We can usually sympathize with one or another party to a dispute: one is usually more in the right—or less in the wrong—than the other. But with the breakdown of accepted conventions, it increasingly happens that neither side arouses our sympathies.

Take a recent case in Sweden, where a lesbian couple wished to have children. An understanding and liberal-minded male friend agreed to donate his sperm, and three children were born to one of the two women between 1992 and 1996. But then relations between the two women deteriorated, and they split up.

The mother of the children found herself alone and in difficult straits. Who would support her, in her—and her children’s—time of need? Her former lover was unwilling, because—after all—she was no relation of the children. The sperm donor had made it clear from the first that he had no wish to be a father in any but the most literal biological sense; he thought he was merely doing the couple a favor. He therefore felt no moral obligation to support the children, and his conscience was clear.

Nevertheless, the government’s department of social security—the potential surrogate parent of every child—sued to force the sperm donor to pay. After a case lasting four years, he found himself obliged henceforth to support the mother and children financially.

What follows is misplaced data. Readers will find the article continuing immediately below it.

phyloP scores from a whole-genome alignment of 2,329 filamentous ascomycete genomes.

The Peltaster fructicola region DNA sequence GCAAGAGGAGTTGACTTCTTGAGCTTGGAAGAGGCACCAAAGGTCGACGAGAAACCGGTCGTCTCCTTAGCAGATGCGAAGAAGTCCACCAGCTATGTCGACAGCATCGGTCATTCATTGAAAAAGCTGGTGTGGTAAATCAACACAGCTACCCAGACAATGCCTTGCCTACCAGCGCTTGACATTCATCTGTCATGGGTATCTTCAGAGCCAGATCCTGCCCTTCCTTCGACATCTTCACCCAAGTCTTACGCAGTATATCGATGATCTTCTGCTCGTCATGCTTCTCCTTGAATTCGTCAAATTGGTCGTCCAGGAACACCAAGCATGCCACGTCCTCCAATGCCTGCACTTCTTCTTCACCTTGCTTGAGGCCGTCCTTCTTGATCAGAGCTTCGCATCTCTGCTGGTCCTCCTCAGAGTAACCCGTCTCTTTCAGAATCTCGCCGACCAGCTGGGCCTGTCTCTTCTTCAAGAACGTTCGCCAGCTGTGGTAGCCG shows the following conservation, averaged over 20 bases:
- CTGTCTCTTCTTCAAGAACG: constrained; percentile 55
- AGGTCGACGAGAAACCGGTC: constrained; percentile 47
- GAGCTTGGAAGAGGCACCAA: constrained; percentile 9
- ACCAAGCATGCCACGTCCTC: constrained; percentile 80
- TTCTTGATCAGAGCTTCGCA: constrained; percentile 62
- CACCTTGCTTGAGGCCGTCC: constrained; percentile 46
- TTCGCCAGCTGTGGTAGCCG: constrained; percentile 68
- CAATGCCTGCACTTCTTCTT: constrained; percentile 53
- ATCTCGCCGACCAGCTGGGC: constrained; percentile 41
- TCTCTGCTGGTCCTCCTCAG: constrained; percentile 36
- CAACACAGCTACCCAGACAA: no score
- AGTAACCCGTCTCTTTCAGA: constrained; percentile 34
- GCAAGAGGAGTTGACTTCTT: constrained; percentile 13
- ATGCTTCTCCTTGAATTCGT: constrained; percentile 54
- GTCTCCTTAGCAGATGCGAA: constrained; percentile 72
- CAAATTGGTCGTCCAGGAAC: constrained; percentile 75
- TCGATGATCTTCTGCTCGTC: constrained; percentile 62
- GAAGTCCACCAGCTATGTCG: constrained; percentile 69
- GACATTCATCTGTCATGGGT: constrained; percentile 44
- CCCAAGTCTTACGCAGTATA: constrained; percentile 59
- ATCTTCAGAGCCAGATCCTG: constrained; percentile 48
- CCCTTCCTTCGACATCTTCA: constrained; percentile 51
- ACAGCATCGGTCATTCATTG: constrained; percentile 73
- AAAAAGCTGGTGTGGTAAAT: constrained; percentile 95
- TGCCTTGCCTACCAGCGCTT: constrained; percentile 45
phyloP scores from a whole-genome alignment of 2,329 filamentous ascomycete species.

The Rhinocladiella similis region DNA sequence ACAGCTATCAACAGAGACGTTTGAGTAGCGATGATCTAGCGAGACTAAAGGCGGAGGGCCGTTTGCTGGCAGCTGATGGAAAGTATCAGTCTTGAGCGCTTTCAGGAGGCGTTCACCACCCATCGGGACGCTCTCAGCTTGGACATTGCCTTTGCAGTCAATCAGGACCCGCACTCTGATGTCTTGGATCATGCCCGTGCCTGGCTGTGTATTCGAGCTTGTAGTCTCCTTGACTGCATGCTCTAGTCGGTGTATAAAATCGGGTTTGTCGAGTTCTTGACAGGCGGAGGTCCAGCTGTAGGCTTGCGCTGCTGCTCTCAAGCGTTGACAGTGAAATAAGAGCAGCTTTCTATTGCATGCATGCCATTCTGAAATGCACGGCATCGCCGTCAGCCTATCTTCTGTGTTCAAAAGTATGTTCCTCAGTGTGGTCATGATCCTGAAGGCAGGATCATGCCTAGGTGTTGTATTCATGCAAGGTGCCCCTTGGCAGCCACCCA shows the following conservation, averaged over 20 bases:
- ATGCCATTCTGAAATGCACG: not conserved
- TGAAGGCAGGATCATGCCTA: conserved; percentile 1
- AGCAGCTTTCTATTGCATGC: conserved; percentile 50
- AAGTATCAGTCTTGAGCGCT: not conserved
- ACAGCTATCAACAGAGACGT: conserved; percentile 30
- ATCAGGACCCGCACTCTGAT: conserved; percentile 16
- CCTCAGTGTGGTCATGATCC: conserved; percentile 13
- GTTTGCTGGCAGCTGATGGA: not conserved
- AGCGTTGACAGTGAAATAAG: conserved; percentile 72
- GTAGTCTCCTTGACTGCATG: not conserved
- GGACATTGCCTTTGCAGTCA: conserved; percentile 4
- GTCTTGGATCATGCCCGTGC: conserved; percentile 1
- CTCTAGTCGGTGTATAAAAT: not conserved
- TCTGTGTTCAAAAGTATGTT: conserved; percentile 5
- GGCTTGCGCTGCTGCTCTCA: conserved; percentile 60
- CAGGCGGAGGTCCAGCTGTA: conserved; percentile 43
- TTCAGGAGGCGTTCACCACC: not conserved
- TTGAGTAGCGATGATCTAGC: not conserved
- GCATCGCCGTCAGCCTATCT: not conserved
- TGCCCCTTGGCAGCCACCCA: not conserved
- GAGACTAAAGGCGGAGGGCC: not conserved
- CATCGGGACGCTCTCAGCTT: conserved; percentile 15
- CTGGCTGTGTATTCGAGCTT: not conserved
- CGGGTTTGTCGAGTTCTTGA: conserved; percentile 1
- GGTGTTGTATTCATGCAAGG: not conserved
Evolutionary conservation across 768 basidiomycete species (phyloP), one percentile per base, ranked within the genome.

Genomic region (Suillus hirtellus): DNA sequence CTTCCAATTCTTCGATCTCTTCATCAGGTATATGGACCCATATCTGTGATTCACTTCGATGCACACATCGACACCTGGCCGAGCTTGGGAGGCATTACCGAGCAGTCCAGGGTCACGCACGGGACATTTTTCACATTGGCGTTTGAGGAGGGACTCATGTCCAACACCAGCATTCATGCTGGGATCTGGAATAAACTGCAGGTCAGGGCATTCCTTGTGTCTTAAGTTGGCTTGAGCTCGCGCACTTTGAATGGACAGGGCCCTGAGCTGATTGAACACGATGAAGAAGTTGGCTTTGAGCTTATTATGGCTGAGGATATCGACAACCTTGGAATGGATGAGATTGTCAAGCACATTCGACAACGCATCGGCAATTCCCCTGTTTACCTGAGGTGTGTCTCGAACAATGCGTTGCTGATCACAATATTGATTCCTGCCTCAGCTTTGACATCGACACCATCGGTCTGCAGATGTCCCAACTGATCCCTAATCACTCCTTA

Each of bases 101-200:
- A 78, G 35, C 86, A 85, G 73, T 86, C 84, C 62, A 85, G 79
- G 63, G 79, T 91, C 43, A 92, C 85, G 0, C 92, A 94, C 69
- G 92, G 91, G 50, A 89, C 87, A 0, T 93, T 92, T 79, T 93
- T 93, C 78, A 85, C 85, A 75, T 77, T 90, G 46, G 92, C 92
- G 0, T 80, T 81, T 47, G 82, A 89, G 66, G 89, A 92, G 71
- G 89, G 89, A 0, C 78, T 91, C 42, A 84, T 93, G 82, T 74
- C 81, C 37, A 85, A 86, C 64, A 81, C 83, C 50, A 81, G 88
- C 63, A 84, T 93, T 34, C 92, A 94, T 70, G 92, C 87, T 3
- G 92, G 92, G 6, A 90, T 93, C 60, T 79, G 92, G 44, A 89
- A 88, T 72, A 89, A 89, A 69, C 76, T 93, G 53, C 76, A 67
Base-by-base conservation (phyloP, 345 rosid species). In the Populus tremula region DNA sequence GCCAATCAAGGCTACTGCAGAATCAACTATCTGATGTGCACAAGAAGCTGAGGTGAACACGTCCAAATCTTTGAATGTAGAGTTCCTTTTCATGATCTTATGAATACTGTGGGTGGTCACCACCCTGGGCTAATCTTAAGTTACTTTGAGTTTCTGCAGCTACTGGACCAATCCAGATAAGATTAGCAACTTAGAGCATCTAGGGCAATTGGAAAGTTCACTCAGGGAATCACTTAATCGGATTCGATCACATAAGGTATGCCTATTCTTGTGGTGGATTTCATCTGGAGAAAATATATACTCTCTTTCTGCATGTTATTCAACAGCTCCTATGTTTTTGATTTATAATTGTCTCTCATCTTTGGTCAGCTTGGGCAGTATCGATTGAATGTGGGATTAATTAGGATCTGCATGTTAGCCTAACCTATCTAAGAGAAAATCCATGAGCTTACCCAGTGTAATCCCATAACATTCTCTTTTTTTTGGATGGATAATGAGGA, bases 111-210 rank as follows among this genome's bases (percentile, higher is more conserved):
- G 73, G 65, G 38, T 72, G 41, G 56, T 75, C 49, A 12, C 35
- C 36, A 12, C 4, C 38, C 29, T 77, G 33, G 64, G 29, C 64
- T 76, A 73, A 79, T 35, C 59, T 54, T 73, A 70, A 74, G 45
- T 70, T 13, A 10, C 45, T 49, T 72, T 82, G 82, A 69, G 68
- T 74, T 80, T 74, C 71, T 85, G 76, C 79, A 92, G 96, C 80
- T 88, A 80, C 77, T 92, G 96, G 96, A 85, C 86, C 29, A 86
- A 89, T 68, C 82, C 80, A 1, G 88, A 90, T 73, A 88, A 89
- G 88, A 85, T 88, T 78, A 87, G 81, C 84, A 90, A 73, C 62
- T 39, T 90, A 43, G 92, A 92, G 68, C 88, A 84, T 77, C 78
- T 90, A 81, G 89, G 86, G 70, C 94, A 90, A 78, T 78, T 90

The president of the Swedish Federation for Sexual Equality declared the legal decision an outrage. “It is scandalous,” he said. “The man has been condemned to be a father even though he did not take the decision to have the children. Above all, one of the women who took part in that decision has been absolved of all responsibility. If one desires equality of rights for lesbians, it is anomalous that it should not be she who was obliged to support the children financially.”

It would take considerable space to elucidate all the errors in the president’s statement. But I think that the language of rights, and above all of equal rights, is what leads us into this sordid legal and moral swamp. If women have a “right” to children, in the sense that not having them if they want them is an infringement of their rights, then of course lesbian women can no longer accept childlessness as the natural consequence of their condition. Let it not be said that new medical technology is responsible for this change in attitude, incidentally: the kind of artificial insemination offered in a domestic setting by the sperm donor has been possible for a very long time. No, the culprit here is the idea that the fulfilment of our desires, no matter what our condition, is a right. As for the well-being of the children in this case—beyond the provision of sufficient financial support for them—that seems to have entered into no one’s thnking.

A plague on all their houses, then: the idea that one “condemns” a man to support children is in itself both revealing and chilling.


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